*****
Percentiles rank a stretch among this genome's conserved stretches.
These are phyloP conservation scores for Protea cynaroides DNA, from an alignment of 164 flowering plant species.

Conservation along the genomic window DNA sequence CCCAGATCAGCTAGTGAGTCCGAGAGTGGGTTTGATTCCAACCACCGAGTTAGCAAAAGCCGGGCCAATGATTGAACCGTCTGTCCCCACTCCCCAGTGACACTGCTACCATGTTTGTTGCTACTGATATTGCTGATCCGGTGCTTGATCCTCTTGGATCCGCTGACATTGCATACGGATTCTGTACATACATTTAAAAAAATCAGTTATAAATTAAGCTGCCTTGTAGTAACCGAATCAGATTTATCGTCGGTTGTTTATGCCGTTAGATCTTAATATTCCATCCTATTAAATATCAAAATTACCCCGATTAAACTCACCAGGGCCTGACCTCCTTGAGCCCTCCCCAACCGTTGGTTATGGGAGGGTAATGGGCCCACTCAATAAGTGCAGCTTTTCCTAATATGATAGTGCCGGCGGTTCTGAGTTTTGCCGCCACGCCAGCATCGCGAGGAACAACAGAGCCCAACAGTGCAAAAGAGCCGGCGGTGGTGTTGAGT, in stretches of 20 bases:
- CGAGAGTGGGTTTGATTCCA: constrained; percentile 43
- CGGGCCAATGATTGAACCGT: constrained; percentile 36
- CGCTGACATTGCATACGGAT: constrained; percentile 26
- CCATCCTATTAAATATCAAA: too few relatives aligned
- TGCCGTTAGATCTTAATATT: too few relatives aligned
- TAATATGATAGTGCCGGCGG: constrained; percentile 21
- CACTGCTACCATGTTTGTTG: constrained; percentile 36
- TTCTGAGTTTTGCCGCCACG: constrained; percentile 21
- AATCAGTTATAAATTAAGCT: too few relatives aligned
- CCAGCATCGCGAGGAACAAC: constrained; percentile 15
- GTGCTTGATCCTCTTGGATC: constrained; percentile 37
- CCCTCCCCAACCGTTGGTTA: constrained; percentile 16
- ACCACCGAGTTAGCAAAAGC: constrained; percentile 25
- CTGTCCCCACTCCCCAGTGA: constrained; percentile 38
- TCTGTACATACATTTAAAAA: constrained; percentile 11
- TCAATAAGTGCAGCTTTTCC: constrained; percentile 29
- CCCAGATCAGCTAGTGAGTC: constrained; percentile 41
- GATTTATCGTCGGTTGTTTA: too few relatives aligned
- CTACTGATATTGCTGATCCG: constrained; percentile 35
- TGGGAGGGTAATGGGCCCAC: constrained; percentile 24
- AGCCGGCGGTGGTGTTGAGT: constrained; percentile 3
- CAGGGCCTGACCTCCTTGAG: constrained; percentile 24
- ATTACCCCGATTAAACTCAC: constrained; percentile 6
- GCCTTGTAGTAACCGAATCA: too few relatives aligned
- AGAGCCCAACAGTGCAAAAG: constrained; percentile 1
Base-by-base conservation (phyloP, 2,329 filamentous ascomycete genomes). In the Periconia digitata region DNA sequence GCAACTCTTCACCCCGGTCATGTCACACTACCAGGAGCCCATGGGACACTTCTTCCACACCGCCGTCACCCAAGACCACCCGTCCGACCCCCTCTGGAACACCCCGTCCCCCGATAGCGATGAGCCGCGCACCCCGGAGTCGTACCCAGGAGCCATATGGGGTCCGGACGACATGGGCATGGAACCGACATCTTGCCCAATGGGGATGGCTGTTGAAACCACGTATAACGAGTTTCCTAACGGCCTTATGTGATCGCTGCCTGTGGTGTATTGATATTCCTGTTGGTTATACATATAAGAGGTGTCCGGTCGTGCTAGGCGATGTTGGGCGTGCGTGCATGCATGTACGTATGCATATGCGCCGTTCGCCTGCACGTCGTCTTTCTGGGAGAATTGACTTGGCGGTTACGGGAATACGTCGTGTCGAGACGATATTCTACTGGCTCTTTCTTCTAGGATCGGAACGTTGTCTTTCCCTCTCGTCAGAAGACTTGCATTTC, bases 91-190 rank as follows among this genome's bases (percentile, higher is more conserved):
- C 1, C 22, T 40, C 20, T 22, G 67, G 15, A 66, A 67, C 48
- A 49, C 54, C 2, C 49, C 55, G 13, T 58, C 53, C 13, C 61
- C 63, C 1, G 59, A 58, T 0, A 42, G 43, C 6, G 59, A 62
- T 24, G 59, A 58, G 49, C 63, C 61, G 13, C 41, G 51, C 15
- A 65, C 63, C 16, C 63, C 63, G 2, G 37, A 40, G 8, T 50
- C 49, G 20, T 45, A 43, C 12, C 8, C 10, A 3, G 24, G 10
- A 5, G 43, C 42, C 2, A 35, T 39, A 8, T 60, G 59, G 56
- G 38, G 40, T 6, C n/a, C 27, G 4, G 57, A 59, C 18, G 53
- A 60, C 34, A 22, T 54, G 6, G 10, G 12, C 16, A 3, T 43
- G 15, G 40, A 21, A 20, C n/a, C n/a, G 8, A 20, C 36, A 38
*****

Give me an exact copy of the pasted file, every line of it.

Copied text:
Percentiles rank a stretch among this genome's conserved stretches.
These are phyloP conservation scores for Protea cynaroides DNA, from an alignment of 164 flowering plant species.

Conservation along the genomic window DNA sequence CCCAGATCAGCTAGTGAGTCCGAGAGTGGGTTTGATTCCAACCACCGAGTTAGCAAAAGCCGGGCCAATGATTGAACCGTCTGTCCCCACTCCCCAGTGACACTGCTACCATGTTTGTTGCTACTGATATTGCTGATCCGGTGCTTGATCCTCTTGGATCCGCTGACATTGCATACGGATTCTGTACATACATTTAAAAAAATCAGTTATAAATTAAGCTGCCTTGTAGTAACCGAATCAGATTTATCGTCGGTTGTTTATGCCGTTAGATCTTAATATTCCATCCTATTAAATATCAAAATTACCCCGATTAAACTCACCAGGGCCTGACCTCCTTGAGCCCTCCCCAACCGTTGGTTATGGGAGGGTAATGGGCCCACTCAATAAGTGCAGCTTTTCCTAATATGATAGTGCCGGCGGTTCTGAGTTTTGCCGCCACGCCAGCATCGCGAGGAACAACAGAGCCCAACAGTGCAAAAGAGCCGGCGGTGGTGTTGAGT, in stretches of 20 bases:
- CGAGAGTGGGTTTGATTCCA: constrained; percentile 43
- CGGGCCAATGATTGAACCGT: constrained; percentile 36
- CGCTGACATTGCATACGGAT: constrained; percentile 26
- CCATCCTATTAAATATCAAA: too few relatives aligned
- TGCCGTTAGATCTTAATATT: too few relatives aligned
- TAATATGATAGTGCCGGCGG: constrained; percentile 21
- CACTGCTACCATGTTTGTTG: constrained; percentile 36
- TTCTGAGTTTTGCCGCCACG: constrained; percentile 21
- AATCAGTTATAAATTAAGCT: too few relatives aligned
- CCAGCATCGCGAGGAACAAC: constrained; percentile 15
- GTGCTTGATCCTCTTGGATC: constrained; percentile 37
- CCCTCCCCAACCGTTGGTTA: constrained; percentile 16
- ACCACCGAGTTAGCAAAAGC: constrained; percentile 25
- CTGTCCCCACTCCCCAGTGA: constrained; percentile 38
- TCTGTACATACATTTAAAAA: constrained; percentile 11
- TCAATAAGTGCAGCTTTTCC: constrained; percentile 29
- CCCAGATCAGCTAGTGAGTC: constrained; percentile 41
- GATTTATCGTCGGTTGTTTA: too few relatives aligned
- CTACTGATATTGCTGATCCG: constrained; percentile 35
- TGGGAGGGTAATGGGCCCAC: constrained; percentile 24
- AGCCGGCGGTGGTGTTGAGT: constrained; percentile 3
- CAGGGCCTGACCTCCTTGAG: constrained; percentile 24
- ATTACCCCGATTAAACTCAC: constrained; percentile 6
- GCCTTGTAGTAACCGAATCA: too few relatives aligned
- AGAGCCCAACAGTGCAAAAG: constrained; percentile 1
Base-by-base conservation (phyloP, 2,329 filamentous ascomycete genomes). In the Periconia digitata region DNA sequence GCAACTCTTCACCCCGGTCATGTCACACTACCAGGAGCCCATGGGACACTTCTTCCACACCGCCGTCACCCAAGACCACCCGTCCGACCCCCTCTGGAACACCCCGTCCCCCGATAGCGATGAGCCGCGCACCCCGGAGTCGTACCCAGGAGCCATATGGGGTCCGGACGACATGGGCATGGAACCGACATCTTGCCCAATGGGGATGGCTGTTGAAACCACGTATAACGAGTTTCCTAACGGCCTTATGTGATCGCTGCCTGTGGTGTATTGATATTCCTGTTGGTTATACATATAAGAGGTGTCCGGTCGTGCTAGGCGATGTTGGGCGTGCGTGCATGCATGTACGTATGCATATGCGCCGTTCGCCTGCACGTCGTCTTTCTGGGAGAATTGACTTGGCGGTTACGGGAATACGTCGTGTCGAGACGATATTCTACTGGCTCTTTCTTCTAGGATCGGAACGTTGTCTTTCCCTCTCGTCAGAAGACTTGCATTTC, bases 91-190 rank as follows among this genome's bases (percentile, higher is more conserved):
- C 1, C 22, T 40, C 20, T 22, G 67, G 15, A 66, A 67, C 48
- A 49, C 54, C 2, C 49, C 55, G 13, T 58, C 53, C 13, C 61
- C 63, C 1, G 59, A 58, T 0, A 42, G 43, C 6, G 59, A 62
- T 24, G 59, A 58, G 49, C 63, C 61, G 13, C 41, G 51, C 15
- A 65, C 63, C 16, C 63, C 63, G 2, G 37, A 40, G 8, T 50
- C 49, G 20, T 45, A 43, C 12, C 8, C 10, A 3, G 24, G 10
- A 5, G 43, C 42, C 2, A 35, T 39, A 8, T 60, G 59, G 56
- G 38, G 40, T 6, C n/a, C 27, G 4, G 57, A 59, C 18, G 53
- A 60, C 34, A 22, T 54, G 6, G 10, G 12, C 16, A 3, T 43
- G 15, G 40, A 21, A 20, C n/a, C n/a, G 8, A 20, C 36, A 38